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Finding information on Wikipedia is similar to paying for a car wash: the service is only worth as much as the detailing. With new discoveries in science happening daily, it’s important to not only have a Wikipedia page about a subject, but also to make sure it’s as thorough as possible. Unfortunately, not all pages are created equal. While pages on subjects like DNA or photosynthesis are well fleshed out, many topics are merely given a brief overview and a picture, a few citations, and then published and left to become outdated. For example, the page on the lipid transporter protein Flippase was created in November 2006 and is still only 8 sentences long.

Enter Edit-A-Thons: ambitious gatherings of amateurs and experts with the singular goal of improving the quality of topic-specific articles. These events are not limited to science: the 2012 World War I Edit-a-thon in London created 7 new articles and improved 25 more, while the 2015 Art+Feminism Edit-a-Thon in New York saw approximately 1500 participants in 75 locations (spread across 17 countries on four continents) generate nearly 400 new articles and significantly improve 500 more.

ASBMB will host our own Wikipedia Edit-a-Thon at the 2016 Annual Meeting in San Diego, sponsored by the Simons Foundation as part of the Wiki Education Foundation‘s Year of Science 2016. This session will take aim at improving biochemistry and molecular biology articles on Wikipedia. We invite all attendees of Experimental Biology to join us as we tackle a range of topics, including (potentially) cytoplasmic streaming, immunocytochemistry, and of course, flippase. Or submit your own below!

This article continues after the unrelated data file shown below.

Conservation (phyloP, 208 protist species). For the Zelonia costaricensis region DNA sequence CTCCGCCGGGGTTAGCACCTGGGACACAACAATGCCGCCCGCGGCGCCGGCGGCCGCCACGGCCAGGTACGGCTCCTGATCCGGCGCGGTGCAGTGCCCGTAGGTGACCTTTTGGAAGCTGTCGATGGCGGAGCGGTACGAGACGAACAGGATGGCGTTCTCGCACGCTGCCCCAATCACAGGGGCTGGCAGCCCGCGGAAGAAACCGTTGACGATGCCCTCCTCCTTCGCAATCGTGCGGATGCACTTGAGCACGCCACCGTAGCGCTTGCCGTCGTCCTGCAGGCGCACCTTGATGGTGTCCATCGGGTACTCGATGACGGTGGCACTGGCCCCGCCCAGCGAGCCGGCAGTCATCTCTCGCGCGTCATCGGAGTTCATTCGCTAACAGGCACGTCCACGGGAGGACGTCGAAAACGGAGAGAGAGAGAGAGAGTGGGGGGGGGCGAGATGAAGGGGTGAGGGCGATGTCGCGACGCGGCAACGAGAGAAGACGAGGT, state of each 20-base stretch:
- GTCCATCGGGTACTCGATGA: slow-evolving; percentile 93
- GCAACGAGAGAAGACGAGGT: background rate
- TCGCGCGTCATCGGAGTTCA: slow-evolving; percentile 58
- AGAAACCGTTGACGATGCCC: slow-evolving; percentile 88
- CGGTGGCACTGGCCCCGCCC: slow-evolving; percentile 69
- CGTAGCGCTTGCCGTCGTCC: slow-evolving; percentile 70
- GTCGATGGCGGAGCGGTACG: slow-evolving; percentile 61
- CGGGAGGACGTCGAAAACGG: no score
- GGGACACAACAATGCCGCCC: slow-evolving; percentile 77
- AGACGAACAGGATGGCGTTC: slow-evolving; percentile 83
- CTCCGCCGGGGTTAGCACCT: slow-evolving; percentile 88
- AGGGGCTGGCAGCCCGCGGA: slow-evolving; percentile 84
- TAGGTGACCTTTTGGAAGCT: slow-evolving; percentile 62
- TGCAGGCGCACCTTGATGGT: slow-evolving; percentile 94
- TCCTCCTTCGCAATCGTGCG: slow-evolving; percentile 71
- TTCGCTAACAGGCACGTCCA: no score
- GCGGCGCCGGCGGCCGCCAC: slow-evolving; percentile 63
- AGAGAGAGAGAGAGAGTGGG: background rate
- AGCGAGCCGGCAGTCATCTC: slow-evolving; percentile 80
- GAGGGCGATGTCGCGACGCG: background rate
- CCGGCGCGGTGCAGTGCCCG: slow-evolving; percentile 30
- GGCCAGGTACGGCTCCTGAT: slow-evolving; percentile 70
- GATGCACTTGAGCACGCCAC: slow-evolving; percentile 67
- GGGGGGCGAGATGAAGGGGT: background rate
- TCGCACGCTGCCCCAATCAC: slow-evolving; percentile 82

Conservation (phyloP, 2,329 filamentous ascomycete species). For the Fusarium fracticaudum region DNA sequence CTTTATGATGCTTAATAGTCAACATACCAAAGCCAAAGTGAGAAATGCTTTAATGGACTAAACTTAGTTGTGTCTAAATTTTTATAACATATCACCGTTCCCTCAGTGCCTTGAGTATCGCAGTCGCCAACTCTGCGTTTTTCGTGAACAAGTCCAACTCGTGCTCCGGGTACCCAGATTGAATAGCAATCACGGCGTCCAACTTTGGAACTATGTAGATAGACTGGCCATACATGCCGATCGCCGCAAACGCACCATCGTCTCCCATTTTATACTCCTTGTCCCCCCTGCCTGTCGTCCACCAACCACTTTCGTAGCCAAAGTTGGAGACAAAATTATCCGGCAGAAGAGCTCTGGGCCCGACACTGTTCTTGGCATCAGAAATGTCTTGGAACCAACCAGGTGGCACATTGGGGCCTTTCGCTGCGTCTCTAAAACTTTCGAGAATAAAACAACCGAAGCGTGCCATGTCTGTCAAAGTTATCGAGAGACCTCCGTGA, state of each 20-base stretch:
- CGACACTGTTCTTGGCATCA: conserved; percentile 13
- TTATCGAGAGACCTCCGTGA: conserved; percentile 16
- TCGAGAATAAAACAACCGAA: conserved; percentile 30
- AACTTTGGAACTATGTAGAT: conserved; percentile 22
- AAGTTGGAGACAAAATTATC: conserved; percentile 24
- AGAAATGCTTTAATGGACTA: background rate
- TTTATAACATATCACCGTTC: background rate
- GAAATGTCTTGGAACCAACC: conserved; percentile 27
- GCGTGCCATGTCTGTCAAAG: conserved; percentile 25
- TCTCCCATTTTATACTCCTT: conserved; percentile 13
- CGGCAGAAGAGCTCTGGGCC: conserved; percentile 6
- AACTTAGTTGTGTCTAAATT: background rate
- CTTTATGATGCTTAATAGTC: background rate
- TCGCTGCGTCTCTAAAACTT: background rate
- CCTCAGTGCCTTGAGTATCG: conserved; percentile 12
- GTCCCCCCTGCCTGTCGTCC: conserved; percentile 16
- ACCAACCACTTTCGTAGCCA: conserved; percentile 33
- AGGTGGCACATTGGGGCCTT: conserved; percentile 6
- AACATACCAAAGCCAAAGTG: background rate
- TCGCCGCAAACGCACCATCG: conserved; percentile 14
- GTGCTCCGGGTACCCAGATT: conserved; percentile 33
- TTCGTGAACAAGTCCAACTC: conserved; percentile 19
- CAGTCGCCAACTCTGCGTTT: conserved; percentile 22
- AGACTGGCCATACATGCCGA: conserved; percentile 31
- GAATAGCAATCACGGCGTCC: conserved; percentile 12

Edit-a-thons are not meant only for experienced Wikipedia editors; at most edit-a-thons, experts are merely on hand to teach novice participants everything they need to know about editing Wikipedia. In fact, Wikipedia has even developed resources on how to best edit specific subjects for beginners. At the ASBMB edit-a-thon, we will have table leaders who are experienced in Wikipedia editing and experts in various fields of biochemistry and molecular biology to guide participants through the event. We are still looking for participants to join us! To learn more and to sign up to participate visit our website.

Post by former ASBMB Outreach Intern Travis Radford

K-12 STEM Outreach: A New HOPE(S)

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Developing instructional STEM curricula for deaf students. Using sports to teach STEM concepts to high schoolers. Organizing a C.S.I.-themed research project for 5th graders. The eclectic range of projects being undertaken by this year’s batch of awardees from the ASBMB Hands-on Opportunities to Promote Engagement with Science (HOPES) seed grant program showcases the myriad creative approaches to improve STEM education for K-12 students across the country. In 2015, the seed grant program received 27 applications, of which a total of nine were ultimately funded. To read more about this year’s HOPES recipients, click here.